Trees are the most powerful absorbers of carbon emissions – by growing trees in developing countries as we travel, we can help to restore eco-systems, biodiversity and support local communities through the dignity of employment.
Making Travel Planet & People Positive
Reforestation will help reverse climate change, but trees can be fragile and take time to grow, so to ensure a traveller’s carbon emissions are removed as soon as possible, Trees4Travel always assigns each tree with a share of an investment into a United Nations Certified Emissions Reduction renewable energy program, essentially doubling their promise.
Total Trees Planted
Total CO2 Removed
Haiti Reforestation Updates
As you can see these saplings are well on their way to becoming strong, beautiful trees and in the near future this site will start to become a thriving forest again. By working together in the fight against climate change we are truly building a more sustainable and equitable world. This reforestation project has so many essential co-benefits such as helping to improve the communities economic situation, improving soil strength, which in turn will help water quality and restoring ecosystems. Let's keep up the great work for people and planet!
The plantation managers organise and collaborate with local farmers to plant agroforestry species within the reforestation areas. They arrange the training of field staff, developing training materials, and expanding agroforestry seedling distribution to all local farmers. Agroforestry can improve the resiliency of agricultural systems and mitigate the impacts of climate change.
Agroforestry is a land use management system in which trees are grown around or among crops or pastureland. This diversification of the farming system initiates an agroecological succession, like that in natural ecosystems, and so starts a chain of events that enhance the functionality and sustainability of the farming system. Trees also produce a wide range of useful and marketable products from fruits/nuts, medicines, wood products, etc. This intentional combination of agriculture and forestry has multiple benefits, such as greatly enhanced yields from staple food crops, enhanced farmer livelihoods from income generation, increased biodiversity, improved soil structure and health, reduced erosion, and carbon absorption.
Haiti is one of the most environmentally degraded countries on earth. With 99% of its forests already gone, the United Nation estimates that 30% of Haiti’s remaining trees are destroyed each year. Charcoal production is a major cause of the continued deforestation of Haiti. This deforestation magnifies the effects of hurricanes and contributes to soil degradation, leaving the community with diminished natural resources.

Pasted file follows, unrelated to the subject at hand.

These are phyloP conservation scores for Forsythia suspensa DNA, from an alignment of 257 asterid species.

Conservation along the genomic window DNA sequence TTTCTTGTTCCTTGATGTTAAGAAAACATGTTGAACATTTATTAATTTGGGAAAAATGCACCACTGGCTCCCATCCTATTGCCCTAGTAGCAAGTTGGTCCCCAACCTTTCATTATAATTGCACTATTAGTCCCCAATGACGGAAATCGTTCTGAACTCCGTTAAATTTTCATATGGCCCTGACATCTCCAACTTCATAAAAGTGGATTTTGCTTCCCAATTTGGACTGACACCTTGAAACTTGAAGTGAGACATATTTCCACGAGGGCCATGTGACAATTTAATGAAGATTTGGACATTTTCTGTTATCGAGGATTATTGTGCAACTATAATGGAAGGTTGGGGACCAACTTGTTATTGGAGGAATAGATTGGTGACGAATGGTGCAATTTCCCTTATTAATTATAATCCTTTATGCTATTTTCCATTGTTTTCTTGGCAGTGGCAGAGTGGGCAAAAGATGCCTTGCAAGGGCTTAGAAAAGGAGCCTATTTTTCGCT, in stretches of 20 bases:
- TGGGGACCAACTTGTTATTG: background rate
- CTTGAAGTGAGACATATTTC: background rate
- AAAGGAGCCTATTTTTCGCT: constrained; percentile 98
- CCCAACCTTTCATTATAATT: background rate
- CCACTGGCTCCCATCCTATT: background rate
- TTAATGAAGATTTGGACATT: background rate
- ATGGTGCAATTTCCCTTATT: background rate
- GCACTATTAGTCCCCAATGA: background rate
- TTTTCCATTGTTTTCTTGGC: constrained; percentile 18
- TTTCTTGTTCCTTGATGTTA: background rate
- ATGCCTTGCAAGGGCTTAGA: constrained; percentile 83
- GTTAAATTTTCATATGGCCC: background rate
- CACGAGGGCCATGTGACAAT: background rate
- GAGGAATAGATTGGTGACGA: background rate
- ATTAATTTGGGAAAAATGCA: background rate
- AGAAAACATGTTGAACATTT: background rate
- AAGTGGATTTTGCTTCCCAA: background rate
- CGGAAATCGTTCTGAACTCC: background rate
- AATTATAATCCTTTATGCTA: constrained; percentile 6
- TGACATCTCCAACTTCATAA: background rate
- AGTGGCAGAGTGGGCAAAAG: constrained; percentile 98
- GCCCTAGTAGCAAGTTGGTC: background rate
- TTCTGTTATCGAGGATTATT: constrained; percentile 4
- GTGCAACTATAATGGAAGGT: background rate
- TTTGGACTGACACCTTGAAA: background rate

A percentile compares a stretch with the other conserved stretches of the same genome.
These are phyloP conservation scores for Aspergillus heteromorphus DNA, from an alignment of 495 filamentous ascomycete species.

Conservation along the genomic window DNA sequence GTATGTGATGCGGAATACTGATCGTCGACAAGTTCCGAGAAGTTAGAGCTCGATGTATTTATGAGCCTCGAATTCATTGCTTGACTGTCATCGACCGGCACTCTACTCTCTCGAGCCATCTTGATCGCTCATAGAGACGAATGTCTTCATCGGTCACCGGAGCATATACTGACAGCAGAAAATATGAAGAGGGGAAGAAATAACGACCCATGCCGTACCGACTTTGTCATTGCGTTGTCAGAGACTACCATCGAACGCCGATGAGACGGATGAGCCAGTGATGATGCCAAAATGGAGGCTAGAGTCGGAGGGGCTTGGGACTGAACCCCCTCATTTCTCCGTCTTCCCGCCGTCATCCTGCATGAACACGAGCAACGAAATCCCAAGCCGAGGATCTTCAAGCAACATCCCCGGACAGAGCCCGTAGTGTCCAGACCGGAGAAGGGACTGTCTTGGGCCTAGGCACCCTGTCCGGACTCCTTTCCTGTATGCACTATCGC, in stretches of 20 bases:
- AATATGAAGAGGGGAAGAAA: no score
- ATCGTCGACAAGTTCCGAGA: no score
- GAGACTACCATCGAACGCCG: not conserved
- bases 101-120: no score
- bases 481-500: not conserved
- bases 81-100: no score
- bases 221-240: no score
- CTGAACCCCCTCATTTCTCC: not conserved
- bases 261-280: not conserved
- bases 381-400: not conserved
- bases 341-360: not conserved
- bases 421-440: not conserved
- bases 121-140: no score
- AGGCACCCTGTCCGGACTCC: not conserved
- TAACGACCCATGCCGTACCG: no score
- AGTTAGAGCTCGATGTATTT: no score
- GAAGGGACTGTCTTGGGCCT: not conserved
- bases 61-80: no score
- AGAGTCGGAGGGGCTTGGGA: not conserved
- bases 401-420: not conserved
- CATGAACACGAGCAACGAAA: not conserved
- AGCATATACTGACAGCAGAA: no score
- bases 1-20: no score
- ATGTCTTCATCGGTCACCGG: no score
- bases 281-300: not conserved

Years of ecological devastation in Haiti have led to varying levels of crop failure, flooding, soil erosion, and water table depletion. To combat these effects, our partners work directly with community leaders to plant, protect and guard native trees to maturity. In doing so, hoping to help restore the natural environment and also implement agroforestry techniques to aid in food security.
The team is utilizing a variety of planting methods including Bare Root, Cutting, Direct Seeding and Seedling Nursery.
The planting seasons:
·Bare root: April-June & August-November
·Direct seeding: April-June & August-November
·Nursery: April-June & August-November
The team has primarily used bare root methods and also focus on germinating seeds in the nursery.
Bare Root: At the onset of the rainy season, wild seedlings are harvested from healthy or remnant forests, which typically see a large influx of small seedling growth beneath the canopy. Bare root (wild) involves the gentle collection of these seedlings and quickly replanting them at an adjacent deforested area. Transferring the seedlings does not harm the healthy forest, as overcrowding and excessive shade from the canopy means only a tiny percentage of the seedlings would have survived. This planting method strategically leverages nature’s abundance
LOCATION of REFORESTATION - Site Name: La Vallee DP, Haiti - GPS: 18°15’11.33”N, 72°39’45.10”W
The Planting Seasons & Methods
During dry seasons the team collect native seeds & prepare them in the nurseries.
Traditional seedling is the process of germinating seeds in the nursery, temporarily moving them to a bag or pot until they reach maturity. When the rainy season begins the saplings are then planted in the fields - in just a few years a sustainable forest emerges.
A few of the tree species being planted
The species Gliricidia sepium is cultivated and used for a variety of purposes in tropical regions. The flowers of Gliricidia are edible when cooked. The whole plant is a folk remedy for various conditions such as but not limited to colds, cough, fever, headache, bruises, burns, rheumatism, ulcers, and wounds. It can also be used as a rodenticide and general pesticide.
Young leaves, pods, and flower buds are edible and usually eaten raw, steamed or mixed in soups or with rice. The seeds can also be eaten either raw or cooked, or dried then used as coffee substitute. The plant also yields edible gum used in sauces. Roasted seeds can even be used to moisturize skin. The wood is often used for its fiber, mainly to make paper.
Besides its ornamental value, it is also a useful shade tree in tropical conditions, because it usually grows to a modest height (mostly 5 m or 15 ft, but it can reach a maximum height of 12 m or 40 ft) spreads widely and its dense foliage provides full shade. In areas with a marked dry season, it sheds its leaves during the drought, but in other areas it is virtually evergreen.
Only 1% of original forests remain in Haiti and 59% of the population live in poverty with an additional 25% in extreme poverty.
More About Haiti - Caribbean